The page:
"Somewhere in Queens" Review: New comedy explores family dynamics
By John Hanlon
Ray Romano may be best known for his starring role on the CBS sitcom Everybody Loves Raymond but in recent years, the stand-up comedian has explored a number of different genres starring in the dramedy Men of a Certain Age and even appearing in Martin Scorcese's gangster drama The Irishman.
In his newest feature, the actor takes on a familiar role from an unfamiliar position. The new film Somewhere in Queens marks Romano’s directorial debut. The comedy, which he co-wrote the screenplay with Mark Stegemann, proves to be a great showcase for his talent in front of and behind the camera.
Fans of Everybody Loves Raymond will be pleased to know that there’s a familiarity in the material here. Romano stars as Leo Russo, a father and husband in a tight-knit Italian family. He’s married to the headstrong Angela (played here by Laurie Metcalf) and oftentimes struggles through his relationship with his parents. Notably, Romano doesn’t play the favored son here. That role is occupied by Frank (Sebastian Maniscalco), his stubborn self-involved brother.
The story revolves around Leo and Angela’s sensitive son, Sticks (Jacob Ward). A high school senior, Sticks is a basketball star on his school’s team, a fact that Leo takes great pride in. At the team’s last game, a scout approaches Leo about his son attending college. Leo, who works for his father in construction, becomes intrigued by the idea and urges Sticks to consider it. However, when Sticks’ first girlfriend Dani (Sadie Stanley) breaks his heart, Leo intervenes while hoping his son stays focused on his potential college prospects.
The story is straightforward but to his great credit, Romano and Stegemann’s screenplay has a wonderful sensitivity and earnestness to it that shows why the characters act the way they do. Without the specificity and nuace the screenplay offers, some of the characters’ actions wouldn’t make sense and wouldn't be as compelling as they are here.
For instance, there’s a scene in which Leo talks to Dani about his son’s vulnerabilities, noting why he feels the need to protect his son and why Dani should do likewise. “For whatever reason, he don’t feel comfortable out in the world,” he says. That brief scene — which sets up the film’s second half — really brings a depth to the main characters here. Some of the character decisions her might have different motivations than the ones they state but there’s an honesty still at play in their dialogue that makes their decisions make sense (at least to them).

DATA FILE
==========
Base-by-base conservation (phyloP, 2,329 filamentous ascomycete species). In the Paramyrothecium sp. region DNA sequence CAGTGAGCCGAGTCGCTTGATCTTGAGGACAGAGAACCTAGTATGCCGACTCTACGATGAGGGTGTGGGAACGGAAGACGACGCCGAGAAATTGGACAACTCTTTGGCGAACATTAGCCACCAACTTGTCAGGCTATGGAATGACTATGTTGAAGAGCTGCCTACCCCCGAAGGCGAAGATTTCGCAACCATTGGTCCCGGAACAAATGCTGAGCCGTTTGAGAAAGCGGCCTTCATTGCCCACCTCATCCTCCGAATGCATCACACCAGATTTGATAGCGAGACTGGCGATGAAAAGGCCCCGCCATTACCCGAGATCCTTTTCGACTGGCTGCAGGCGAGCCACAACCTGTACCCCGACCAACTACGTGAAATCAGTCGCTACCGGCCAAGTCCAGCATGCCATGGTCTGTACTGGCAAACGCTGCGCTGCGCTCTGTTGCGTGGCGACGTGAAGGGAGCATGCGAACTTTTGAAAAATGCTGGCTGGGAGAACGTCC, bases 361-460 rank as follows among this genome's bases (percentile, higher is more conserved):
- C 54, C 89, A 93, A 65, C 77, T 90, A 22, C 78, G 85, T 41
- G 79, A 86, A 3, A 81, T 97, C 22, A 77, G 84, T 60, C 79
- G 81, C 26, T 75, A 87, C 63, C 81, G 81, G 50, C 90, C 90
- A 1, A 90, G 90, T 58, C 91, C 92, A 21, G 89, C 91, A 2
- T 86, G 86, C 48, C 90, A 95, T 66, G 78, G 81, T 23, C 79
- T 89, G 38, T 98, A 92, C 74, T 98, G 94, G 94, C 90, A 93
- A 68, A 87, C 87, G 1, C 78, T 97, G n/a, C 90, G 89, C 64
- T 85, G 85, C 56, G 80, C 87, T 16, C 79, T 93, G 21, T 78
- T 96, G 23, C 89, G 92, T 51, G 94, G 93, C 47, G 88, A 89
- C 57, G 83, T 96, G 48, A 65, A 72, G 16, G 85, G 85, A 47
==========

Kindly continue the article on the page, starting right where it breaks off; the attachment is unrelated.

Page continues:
Like on Raymond, there are a number of scenes here showing Romano’s character saying and doing foolish things. Here though, the story doesn’t opt for big comedic beats or large laugh lines. Instead, the film finds this wonderful soothing balance between smaller comedic moments (and a few laugh-out-loud lines) and bigger emotional ones that show a different side to the actors.
There aren’t many big surprises in the feature (and the trailer does give away some of the biggest plot points) but despite that, the movie manages to succeed in telling a compelling story about how families behave and misbehave. Romano is strong as the character who has the biggest arc here but Ward — who hadn’t acted much before — also stands out as the sensitive and vulnerable teenager at the center here. His character feels real and lived-in and stands in stark contrast to the members of his boisterous family. Metcalf also does great work here as an oftentimes frustrated wife and mother battling her own insecurities.
Somewhere in Queens never feels like an overtly-ambitious film but it succeeds at its mission. It has its funny moments and it tells a good story with a great cast who fit nicely into their respective roles.